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May 26, 2010


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Forex Brokers

Well... round about every blog posts online don't have much originality as I found on yours.. Just keep updating much useful information so that reader like me would come back over and over again.

Paul Flynn

Thanks for those comments. i will put my speech on today's blog. There must be point in the near future when common sense breaks through.

Sadly it may be the deaths of a large group of soldiers that will spark public anger. Until then parliament is out of step with public opinion. We cannot continue much longer. The best outcome is deal between Karzai, the warlords and the Taliban. It will not be good. The choice is between several bad outcomes. But a deal will recognised reality and we can end our futile attempt of reform imposed by military might.

Patrick, I am relaxed about my nomination of David Milliband. I intervene on his speech yesterday to make a point that our views are not the same. Soon I will be blogging on David's new campaign blog to emphasise what I have said here about my decision. I have avoided any negative campaigning against other candidates. But today's announcement that John McDonnell has the backing on only four MPs so far including Frank Field who is barely in the party and the Kate Hoey who recently celebrated the loss of good Labour MPs including Nick Ainger, thanks to the Countryside Alliance.



Fully support the above blog.

Can you remind the readers why you are supporting man that will do it all again?

Quotes from DM

Mr Miliband accepted that there was a “balance sheet” on Iraq, with death and destruction having to be weighed against its new religious and political freedoms and economic hope.

When asked what impact the Iraq war had had on Britain's reputation overseas, the Foreign Secretary said the UK was still held in high regard. “Even those [Arab countries] who disagreed with it say that you have sent a message that when you say something , you mean it',” he told the inquiry.

He said that the “wrong lesson” to draw from the Iraq war would be that Britain should “leave international involvement to others… that we are better off retreating into ourselves”.


Whilst I applaud your taking this issue on and demanding answers I do have to join with others in questioning whether David Milliband would be a good party leader or prime minister. Milliband might agree with your views on this subject in private, but he is not willing to say as much on record. Therefore I would count that against his suitability.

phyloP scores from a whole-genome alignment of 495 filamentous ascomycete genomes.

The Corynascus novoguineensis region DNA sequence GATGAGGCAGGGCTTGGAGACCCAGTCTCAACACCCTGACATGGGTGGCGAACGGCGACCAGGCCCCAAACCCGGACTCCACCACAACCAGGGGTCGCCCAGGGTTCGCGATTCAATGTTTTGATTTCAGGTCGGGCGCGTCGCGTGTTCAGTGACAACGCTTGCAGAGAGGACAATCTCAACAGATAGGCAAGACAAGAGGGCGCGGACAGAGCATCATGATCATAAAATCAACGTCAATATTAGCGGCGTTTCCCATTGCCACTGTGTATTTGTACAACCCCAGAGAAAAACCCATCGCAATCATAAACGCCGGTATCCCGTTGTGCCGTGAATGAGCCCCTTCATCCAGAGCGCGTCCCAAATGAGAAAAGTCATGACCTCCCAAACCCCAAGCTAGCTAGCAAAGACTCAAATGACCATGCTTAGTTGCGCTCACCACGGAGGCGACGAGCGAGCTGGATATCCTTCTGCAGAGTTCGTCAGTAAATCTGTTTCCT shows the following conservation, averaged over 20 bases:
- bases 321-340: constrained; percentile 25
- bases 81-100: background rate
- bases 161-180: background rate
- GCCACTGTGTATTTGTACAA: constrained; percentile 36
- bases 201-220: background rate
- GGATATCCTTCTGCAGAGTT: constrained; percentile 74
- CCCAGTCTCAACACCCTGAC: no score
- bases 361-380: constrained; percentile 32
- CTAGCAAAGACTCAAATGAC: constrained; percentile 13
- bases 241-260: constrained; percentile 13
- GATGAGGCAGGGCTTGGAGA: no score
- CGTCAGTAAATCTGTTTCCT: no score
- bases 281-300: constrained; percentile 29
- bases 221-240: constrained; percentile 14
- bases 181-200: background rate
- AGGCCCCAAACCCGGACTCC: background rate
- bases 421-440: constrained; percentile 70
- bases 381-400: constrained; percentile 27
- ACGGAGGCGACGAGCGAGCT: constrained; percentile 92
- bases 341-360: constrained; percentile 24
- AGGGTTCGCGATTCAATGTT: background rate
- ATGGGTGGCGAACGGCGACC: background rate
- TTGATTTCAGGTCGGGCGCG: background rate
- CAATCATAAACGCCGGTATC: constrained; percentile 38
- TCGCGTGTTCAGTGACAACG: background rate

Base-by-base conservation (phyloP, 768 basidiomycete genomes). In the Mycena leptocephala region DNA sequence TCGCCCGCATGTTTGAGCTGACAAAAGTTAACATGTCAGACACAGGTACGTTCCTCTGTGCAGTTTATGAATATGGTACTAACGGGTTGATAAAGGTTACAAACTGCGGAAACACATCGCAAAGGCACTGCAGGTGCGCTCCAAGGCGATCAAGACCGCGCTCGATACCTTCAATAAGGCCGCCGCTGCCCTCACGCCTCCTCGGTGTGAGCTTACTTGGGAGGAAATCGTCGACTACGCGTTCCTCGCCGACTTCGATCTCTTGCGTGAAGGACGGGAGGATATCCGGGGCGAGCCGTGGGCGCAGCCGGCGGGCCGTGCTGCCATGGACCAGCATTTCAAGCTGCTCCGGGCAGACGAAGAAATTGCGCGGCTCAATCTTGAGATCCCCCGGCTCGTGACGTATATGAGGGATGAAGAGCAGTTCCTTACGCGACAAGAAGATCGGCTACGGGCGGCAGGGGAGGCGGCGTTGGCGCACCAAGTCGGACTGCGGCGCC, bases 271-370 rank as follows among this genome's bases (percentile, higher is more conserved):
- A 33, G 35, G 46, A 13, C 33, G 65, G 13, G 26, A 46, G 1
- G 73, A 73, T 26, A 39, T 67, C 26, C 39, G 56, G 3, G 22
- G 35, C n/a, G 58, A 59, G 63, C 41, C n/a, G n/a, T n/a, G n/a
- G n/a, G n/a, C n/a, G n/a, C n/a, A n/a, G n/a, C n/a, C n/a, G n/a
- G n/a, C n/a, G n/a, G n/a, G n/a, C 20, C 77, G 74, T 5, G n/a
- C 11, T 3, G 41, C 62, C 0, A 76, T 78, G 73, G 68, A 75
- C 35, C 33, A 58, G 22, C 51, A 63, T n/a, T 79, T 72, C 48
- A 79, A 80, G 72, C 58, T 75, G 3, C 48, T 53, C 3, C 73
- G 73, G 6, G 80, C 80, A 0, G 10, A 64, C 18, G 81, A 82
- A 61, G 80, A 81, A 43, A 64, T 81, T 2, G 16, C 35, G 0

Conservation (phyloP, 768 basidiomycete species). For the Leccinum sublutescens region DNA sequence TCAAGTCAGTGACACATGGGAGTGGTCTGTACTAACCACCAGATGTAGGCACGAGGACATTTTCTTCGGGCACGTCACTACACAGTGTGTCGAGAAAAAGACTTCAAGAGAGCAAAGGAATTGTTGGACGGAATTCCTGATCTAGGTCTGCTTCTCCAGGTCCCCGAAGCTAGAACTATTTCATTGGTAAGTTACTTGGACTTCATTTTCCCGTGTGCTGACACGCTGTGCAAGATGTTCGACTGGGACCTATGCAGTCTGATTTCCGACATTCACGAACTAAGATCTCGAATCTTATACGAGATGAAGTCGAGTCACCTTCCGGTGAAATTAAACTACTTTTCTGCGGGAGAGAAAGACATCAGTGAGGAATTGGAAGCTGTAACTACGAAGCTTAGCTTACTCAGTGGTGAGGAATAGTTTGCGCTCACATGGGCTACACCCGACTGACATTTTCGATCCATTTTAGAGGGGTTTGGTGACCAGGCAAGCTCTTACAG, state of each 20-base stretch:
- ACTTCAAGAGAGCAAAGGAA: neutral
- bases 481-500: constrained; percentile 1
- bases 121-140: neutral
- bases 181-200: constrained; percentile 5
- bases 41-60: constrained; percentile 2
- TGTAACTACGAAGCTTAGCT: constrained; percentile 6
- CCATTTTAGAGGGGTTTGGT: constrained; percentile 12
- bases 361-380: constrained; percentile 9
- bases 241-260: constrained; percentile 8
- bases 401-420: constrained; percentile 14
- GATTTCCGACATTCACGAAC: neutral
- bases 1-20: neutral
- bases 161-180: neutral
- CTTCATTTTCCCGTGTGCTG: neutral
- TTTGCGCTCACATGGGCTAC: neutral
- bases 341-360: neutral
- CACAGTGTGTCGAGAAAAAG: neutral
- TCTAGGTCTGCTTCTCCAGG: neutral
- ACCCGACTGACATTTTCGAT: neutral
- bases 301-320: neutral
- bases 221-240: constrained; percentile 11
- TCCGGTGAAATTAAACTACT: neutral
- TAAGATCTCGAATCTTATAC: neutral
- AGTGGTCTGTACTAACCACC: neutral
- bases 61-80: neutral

Liam Fox has clearly stated that the only concern of British involvement is that it should protect Britain. It would in fact benefit Britain to withdraw. 9/11 or 7/7 are not relevant justifications for this, there is nothing achieved for the sacrifices made.

Blair and Brown have gone. Can the new goverenment behave in a more justifiable manner? We must face the reality of the consequences of British foreign policy. Previous British governments have been the enablers of American imperialism by acting as their staunch an unquestioning supporters. Blair was a key propagandist in support of the Iraq disaster.

I think the new government is more promising than Gordon Brown and David Milliband were. There appears to be no commitment to new offensives such as the one proposed on Kandahar over the summer season by the Americans.

We know from Iraq that American governments have behaved despicably in trampling on other countries. I don't wish to recount the abominations of the Bush regime, but Blair, Brown and indeed Milliband have no defence in my opinion for actively and forcefully offering them 'legitamacy' and 'credibilty'.

It is not letting the troops down to demand we stop throwing people into this geo-political, military-industrial complex engineerd quagmire. Supporting them is treating them as valuable workers who have an honorable place in society rather than throwing their lives away.

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